Durham barista chosen best in US
Posted May 15
DURHAM, N.C. — Kyle Ramage laughs when you ask him if he feels like a celebrity.
"Maybe a Z-list celebrity," he responds.
In the niche world of specialty coffee, Ramage is now a champion. Last month, he won the 2017 Barista Championship in Seattle, an elite industry competition that sends its winner onto the World Barista Championships.
It's a competition normally dominated by baristas from San Francisco or New York, but Durham is on a hot streak.
Ramage works in Durham at Mahlkönig USA, a subsidiary of a German maker of high-end commercial coffee grinders that is based in an office park next to Bennett Place State Historic Site. Last year, the winner was Lem Butler, a Durham-based coffee roaster at Counter Culture Coffee. Butler coached Ramage throughout the process.
The win cements the Southeast as a serious coffee region in the barista world, Ramage said.
"I am still kinda processing it myself," he said, noting that the region has a slight chip on its shoulder. "For the Southeastern coffee culture you cannot deny us anymore, and you can't look down on us."
Behind the bar
Ramage is the first winner to come from outside a coffeeshop or roastery, but he spent years behind the coffee bar.
Originally from Mississippi, the 29-year-old moved to the area to study theology at Southeastern Baptist Theological Seminary and began working at Jubala Coffee, a shop in Raleigh, while he was in school.
Butler, the former U.S. champion, first met Ramage at Jubala, when he was the Counter Culture customer support representative for the cafe.
"He's an amazing guy, and what I really like about him is his skills as a coffee maker have exploded since I first met him," Butler said.
Ramage said he fell madly in love with coffee at Jubala, before deciding to make coffee a career at Mahlkönig. He still remembers the cup that made him a true believer - a coffee from the Ethiopian Konga Cooperative roasted by Counter Culture.
"It melted my brain for what coffee could be," he said.
While he talks, Ramage offers a cup of coffee he used for the competition in Seattle. It's a Panamanian coffee that he's obsessed with.
"You are drinking a coffee right now that presents flavors of white flowers and jasmine and tons of different citrus like stone fruit, and even malic acidity like in apples or tangerines and peaches," he said. "There are all these crazy flavors that until you experience it you don't think of coffee that way but ... it's really captivating."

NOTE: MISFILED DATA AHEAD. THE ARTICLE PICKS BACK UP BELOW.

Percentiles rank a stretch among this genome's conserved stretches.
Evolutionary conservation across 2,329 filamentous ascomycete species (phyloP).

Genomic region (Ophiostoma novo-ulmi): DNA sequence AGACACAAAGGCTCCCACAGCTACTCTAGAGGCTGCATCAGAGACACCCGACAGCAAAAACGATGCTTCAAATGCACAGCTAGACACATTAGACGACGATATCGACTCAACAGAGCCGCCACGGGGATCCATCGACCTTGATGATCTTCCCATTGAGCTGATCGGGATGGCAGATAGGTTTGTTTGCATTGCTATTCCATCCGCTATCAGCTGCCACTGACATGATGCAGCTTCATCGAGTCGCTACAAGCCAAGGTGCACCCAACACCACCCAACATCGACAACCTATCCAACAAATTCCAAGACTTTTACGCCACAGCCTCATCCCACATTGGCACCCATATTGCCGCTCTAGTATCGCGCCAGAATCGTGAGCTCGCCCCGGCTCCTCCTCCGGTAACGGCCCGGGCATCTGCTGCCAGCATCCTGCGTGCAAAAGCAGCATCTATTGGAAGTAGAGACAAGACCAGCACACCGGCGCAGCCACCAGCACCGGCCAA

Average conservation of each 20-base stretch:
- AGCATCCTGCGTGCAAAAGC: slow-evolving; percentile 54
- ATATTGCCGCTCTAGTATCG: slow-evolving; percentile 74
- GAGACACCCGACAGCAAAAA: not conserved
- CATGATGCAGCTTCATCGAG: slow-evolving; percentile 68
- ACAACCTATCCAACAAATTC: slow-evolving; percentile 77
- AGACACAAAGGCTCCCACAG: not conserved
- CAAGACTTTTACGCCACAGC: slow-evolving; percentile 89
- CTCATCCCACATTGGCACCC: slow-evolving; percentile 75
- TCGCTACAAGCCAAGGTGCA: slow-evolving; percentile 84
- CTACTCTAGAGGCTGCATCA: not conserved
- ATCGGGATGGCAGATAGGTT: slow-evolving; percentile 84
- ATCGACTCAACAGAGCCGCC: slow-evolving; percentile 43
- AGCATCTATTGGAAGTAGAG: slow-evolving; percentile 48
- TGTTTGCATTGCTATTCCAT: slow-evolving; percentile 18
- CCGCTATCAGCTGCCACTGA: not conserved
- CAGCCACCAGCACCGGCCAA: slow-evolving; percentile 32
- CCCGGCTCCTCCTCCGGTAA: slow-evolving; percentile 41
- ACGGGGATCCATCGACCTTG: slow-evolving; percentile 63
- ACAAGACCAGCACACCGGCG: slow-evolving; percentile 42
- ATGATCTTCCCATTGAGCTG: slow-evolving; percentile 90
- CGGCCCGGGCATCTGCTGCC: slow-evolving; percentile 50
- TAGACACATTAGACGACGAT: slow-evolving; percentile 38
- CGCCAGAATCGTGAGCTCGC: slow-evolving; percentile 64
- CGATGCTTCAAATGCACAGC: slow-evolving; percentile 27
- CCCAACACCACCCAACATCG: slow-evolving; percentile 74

The coffee retails at more than $100 a pound, and Ramage knows every intimate detail about it: the farmer, the elevation, the lot size and the day the beans were picked.
"That is one of my huge goals. I want to humanize these coffee farmers so that maybe coffee costs a little bit more but then we can pay (farmers) more," he said. "For example, this coffee comes from Jose Gallardo, he is a third-generation coffee farmer."
The barista competition is staged in three courses and with seven judges. The first course is an espresso drink, the second is a milk-based one and the third is a specialty drink that requires the barista to conjure up a creative new drink. (His specialty drink involved mixing espresso, dark honey simple syrup and a tea brewed with a hops - a concoction he swears comes out tasting like a bitter Earl Grey tea.)
What made Ramage's 15-minute presentation stand apart from the competition: dry ice.
Pulling from a scientific paper on coffee's reaction to temperature, he stored all of the beans he used on dry ice, which has a temperature of minus 109 degrees Fahrenheit. The brutal cold makes the beans brittle and more likely to grind into similar-size pieces, creating a more even brew.
He quickly begins to sound more like a chemist than a barista.
"It changes how it physically responds to the grinding process," he said. "It's crazy when we are talking about coffee grinding, we are looking at these really tiny particles and how they react to water. For most people, they have probably never even thought that was a thing."
With a winning margin of only four points, Ramage thinks the scientific presentation helped put him over the top. The victory means that he will now head to Seoul, South Korea, to compete in the 2017 World Barista Championship in November.
Butler thinks Ramage will perform well in Seoul.
"He's kind of mastered his nerves a bit," he said. "You're competing against yourself more so than other competitors."
But before then, he'll travel to Central America and Brazil to visit coffee farms and press events in New York and elsewhere.
Of course, he'll also spend hours and hours of practicing. He estimates he has already put hundreds of hours in - though he still doesn't feel anywhere close to being the best barista in the country, let alone the world.
"It feels good; I don't want to say that it doesn't," he said. "I won the competition, but I am not the best . luckily my coffee tasted really good two days in a row."